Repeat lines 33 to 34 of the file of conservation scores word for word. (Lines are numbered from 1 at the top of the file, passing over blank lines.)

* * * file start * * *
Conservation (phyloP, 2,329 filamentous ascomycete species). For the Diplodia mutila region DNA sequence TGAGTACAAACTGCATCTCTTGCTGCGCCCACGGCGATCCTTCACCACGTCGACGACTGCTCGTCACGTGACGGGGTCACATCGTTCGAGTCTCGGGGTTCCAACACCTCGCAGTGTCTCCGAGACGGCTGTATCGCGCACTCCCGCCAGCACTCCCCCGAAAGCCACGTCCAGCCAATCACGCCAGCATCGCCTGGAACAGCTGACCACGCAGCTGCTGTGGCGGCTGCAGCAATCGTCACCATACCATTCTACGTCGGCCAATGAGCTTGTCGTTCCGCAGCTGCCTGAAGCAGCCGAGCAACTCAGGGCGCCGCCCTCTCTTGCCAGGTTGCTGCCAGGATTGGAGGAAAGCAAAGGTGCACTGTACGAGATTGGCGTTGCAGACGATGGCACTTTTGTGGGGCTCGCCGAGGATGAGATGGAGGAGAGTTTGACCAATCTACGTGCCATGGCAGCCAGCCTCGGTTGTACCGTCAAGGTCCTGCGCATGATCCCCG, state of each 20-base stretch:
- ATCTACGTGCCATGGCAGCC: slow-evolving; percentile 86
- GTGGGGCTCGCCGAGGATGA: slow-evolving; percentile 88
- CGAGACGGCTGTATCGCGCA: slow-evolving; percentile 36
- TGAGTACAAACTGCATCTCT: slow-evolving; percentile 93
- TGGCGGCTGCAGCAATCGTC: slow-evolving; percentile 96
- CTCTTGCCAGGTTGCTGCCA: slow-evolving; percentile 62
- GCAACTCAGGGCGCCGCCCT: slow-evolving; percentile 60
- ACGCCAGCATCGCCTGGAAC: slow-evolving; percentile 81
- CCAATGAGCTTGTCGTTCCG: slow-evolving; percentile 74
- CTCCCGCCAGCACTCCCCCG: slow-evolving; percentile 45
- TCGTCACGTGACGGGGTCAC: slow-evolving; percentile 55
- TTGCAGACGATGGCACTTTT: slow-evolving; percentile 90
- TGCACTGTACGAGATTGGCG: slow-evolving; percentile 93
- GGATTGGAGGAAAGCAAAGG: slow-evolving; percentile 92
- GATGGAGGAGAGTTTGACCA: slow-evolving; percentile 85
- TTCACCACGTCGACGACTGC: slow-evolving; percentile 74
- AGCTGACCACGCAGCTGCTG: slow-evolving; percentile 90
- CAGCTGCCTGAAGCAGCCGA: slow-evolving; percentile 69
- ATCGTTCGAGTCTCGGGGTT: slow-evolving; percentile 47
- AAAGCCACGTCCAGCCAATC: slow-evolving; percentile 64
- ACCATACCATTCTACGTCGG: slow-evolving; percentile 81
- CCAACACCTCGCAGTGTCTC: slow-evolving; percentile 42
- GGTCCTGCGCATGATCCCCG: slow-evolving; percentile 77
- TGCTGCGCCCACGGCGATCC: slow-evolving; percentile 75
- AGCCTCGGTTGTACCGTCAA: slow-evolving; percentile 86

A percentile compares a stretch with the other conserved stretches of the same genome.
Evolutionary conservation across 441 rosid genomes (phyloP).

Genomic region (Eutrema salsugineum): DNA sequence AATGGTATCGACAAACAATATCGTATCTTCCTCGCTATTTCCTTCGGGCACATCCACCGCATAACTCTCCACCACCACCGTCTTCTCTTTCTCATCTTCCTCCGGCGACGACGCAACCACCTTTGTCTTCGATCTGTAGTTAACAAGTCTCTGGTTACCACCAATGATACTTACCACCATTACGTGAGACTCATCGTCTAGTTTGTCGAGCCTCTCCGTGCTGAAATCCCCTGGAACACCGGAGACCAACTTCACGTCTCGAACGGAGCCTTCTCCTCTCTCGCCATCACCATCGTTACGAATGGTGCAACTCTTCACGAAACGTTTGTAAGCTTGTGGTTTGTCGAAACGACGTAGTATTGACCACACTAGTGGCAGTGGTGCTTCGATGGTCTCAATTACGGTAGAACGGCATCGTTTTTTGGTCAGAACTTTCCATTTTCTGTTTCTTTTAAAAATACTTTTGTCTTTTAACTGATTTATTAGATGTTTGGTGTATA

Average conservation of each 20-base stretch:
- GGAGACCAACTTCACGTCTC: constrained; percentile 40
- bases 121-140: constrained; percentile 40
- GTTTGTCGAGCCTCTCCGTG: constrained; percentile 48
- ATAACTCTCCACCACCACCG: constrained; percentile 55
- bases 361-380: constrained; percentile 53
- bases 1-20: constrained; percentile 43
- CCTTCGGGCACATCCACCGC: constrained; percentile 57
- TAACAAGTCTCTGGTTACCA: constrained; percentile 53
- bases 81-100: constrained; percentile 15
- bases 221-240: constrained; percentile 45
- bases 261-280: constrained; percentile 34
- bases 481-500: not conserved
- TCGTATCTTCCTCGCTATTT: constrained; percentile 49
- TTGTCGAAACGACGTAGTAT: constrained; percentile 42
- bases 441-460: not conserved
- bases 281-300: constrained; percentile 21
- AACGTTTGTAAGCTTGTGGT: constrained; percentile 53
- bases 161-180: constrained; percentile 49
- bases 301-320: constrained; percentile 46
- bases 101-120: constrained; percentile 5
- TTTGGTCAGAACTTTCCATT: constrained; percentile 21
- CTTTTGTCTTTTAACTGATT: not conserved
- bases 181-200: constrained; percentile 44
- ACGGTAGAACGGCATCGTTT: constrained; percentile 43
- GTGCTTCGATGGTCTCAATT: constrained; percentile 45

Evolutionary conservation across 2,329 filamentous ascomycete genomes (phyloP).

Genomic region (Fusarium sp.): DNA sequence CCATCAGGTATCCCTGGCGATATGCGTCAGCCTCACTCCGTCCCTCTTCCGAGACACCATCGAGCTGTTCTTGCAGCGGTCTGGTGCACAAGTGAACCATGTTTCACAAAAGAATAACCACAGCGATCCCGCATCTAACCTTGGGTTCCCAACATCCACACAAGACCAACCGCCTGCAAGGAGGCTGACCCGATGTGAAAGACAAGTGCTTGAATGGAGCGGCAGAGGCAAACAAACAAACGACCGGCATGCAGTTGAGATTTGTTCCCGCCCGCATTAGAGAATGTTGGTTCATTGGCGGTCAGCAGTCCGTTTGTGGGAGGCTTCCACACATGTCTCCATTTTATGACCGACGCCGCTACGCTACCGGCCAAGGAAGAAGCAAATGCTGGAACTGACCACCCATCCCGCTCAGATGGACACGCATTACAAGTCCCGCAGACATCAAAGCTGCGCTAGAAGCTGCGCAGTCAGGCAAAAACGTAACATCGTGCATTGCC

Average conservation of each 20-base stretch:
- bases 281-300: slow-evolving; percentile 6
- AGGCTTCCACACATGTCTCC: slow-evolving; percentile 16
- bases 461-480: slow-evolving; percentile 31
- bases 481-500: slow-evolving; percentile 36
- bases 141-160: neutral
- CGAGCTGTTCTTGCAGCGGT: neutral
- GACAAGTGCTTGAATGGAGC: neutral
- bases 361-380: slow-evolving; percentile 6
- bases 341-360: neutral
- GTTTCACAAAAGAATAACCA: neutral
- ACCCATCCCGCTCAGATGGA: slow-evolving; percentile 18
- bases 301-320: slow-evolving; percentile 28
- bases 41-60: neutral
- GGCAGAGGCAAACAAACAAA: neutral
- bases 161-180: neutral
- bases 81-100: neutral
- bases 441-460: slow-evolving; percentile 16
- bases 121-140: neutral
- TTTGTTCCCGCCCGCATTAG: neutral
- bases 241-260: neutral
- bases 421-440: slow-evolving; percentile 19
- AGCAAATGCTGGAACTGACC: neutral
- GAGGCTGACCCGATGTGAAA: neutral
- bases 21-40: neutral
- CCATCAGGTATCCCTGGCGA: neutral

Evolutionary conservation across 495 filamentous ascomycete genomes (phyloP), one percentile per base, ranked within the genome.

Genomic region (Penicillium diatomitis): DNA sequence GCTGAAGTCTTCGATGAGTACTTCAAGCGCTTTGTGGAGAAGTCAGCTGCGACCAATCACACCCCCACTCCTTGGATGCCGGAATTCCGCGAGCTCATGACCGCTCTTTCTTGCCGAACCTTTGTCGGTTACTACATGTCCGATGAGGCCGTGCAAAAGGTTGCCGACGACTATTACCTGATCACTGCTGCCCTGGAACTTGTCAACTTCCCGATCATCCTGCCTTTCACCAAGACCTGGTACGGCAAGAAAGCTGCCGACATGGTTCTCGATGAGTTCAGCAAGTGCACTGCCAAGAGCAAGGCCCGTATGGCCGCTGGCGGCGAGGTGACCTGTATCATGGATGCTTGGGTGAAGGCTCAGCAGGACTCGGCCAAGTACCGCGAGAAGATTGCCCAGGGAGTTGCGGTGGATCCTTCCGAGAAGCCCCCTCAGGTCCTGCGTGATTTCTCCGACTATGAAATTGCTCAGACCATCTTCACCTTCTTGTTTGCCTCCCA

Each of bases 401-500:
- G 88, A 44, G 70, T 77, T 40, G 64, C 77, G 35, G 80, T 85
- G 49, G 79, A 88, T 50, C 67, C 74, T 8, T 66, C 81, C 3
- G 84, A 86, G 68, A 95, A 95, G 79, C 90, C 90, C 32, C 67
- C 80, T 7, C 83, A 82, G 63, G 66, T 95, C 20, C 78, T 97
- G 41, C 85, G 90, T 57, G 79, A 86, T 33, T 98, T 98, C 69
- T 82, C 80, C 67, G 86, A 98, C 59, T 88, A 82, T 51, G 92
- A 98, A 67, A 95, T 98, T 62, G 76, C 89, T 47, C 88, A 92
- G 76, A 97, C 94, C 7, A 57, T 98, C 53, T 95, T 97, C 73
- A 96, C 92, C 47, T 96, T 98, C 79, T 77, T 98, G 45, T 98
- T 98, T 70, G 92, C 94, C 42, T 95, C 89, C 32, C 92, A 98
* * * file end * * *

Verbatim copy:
- GTTTGTCGAGCCTCTCCGTG: constrained; percentile 48
- ATAACTCTCCACCACCACCG: constrained; percentile 55